In order to make risk analysis a sound, repeatable process, you need to have a series of steps or phases you follow time and time again. I’ve realized that many new to risk quantification, and even those with “mature” risk programs lack a structured approach to risk analysis. With that, I thought it would be helpful to outline the high-level process we use at RiskLens, sprinkling in some helpful tips I’ve learned along the way.
ScopingWe always start with scoping, otherwise known as diagnosing and understanding the problem. I cannot understate how important this step is, and how I’ve seen it be the folly of many organizations when it comes to a shaky result at the end. As I’ve outlined in my post on scoping, a solid scope is comprised of understanding the following:
- Purpose: What is the reason for, or what decision are we trying to inform?
- Asset(s): What object or item is of value, or can cause liability if compromised?
- Loss Type(s): How does the loss manifest itself (Confidentiality, Integrity, Availability)?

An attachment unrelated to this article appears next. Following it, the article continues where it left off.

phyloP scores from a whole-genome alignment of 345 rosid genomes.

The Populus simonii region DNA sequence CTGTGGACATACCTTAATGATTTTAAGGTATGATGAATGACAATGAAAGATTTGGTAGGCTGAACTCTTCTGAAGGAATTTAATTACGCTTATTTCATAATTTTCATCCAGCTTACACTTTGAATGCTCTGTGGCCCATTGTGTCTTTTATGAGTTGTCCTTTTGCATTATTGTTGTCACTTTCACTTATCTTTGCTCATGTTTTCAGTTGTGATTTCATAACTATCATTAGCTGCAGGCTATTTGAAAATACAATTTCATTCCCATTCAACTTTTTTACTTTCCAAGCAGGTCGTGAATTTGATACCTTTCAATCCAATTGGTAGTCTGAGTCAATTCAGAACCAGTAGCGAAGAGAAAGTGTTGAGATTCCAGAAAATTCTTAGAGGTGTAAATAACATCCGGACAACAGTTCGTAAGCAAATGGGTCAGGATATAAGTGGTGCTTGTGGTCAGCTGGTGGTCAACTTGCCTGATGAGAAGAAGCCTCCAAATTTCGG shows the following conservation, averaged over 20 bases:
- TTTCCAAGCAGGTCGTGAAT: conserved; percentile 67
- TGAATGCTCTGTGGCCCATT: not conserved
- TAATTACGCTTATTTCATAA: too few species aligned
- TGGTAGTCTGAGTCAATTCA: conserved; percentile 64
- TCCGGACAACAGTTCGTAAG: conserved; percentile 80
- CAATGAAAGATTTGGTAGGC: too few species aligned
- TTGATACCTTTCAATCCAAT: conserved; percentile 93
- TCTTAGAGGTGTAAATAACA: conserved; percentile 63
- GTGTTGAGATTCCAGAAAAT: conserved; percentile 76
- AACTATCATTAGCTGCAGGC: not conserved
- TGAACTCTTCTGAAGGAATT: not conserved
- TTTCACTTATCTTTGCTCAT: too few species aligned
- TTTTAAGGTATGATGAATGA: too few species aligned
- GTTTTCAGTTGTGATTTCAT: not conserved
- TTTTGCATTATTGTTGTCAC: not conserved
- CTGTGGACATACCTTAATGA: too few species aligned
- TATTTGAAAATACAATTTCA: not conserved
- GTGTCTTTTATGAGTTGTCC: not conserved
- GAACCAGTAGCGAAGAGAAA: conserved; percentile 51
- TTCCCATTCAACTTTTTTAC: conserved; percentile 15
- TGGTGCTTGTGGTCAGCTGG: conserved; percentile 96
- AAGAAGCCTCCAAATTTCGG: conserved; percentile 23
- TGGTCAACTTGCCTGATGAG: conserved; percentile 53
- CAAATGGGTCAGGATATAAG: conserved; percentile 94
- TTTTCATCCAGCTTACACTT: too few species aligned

- Loss Event: What event occurs that results in loss? What is the bad thing that we are worried about occurring?
- In-person or remote sessions: It’s been our experience that nothing works better than in-person sessions when trying to elicit data from subject matter experts (SMEs). Building face to face relationships are key as you’ll most likely reach out to these same SMEs again and again as you do more risk analysis. It also doesn’t hurt that you can read body language, overcoming the main downside to holding a remote session.
- “Data gathering helpers”: When getting ahold of SMEs is a problem, we rely on trying to gather the data at their leisure. In the past, we’ve developed what we call “data gathering helpers”, which are essentially the data points we need written out in a clear and coherent fashion for SMEs to answer. A word to the wise, knowing your audience here is critical. If they can provide input with limited information, then this approach should work well. On the other hand, if they want to get into the weeds of why you are asking the questions, then you’re probably better off just scheduling an in-person or remote session.
- Leveraging sound industry sources: When all else fails, and the organization has limited visibility into the required data points, we look to sound industry sources as a basis for our estimates. In the past, we’ve leveraged data from Verizon’s Data Breach Investigations Report, Imperva’s Web Application Attack Report, and others. Keep in mind, any data gathered from a sound source should be viewed as a “jumping off point”, not the de facto answer to your analysis.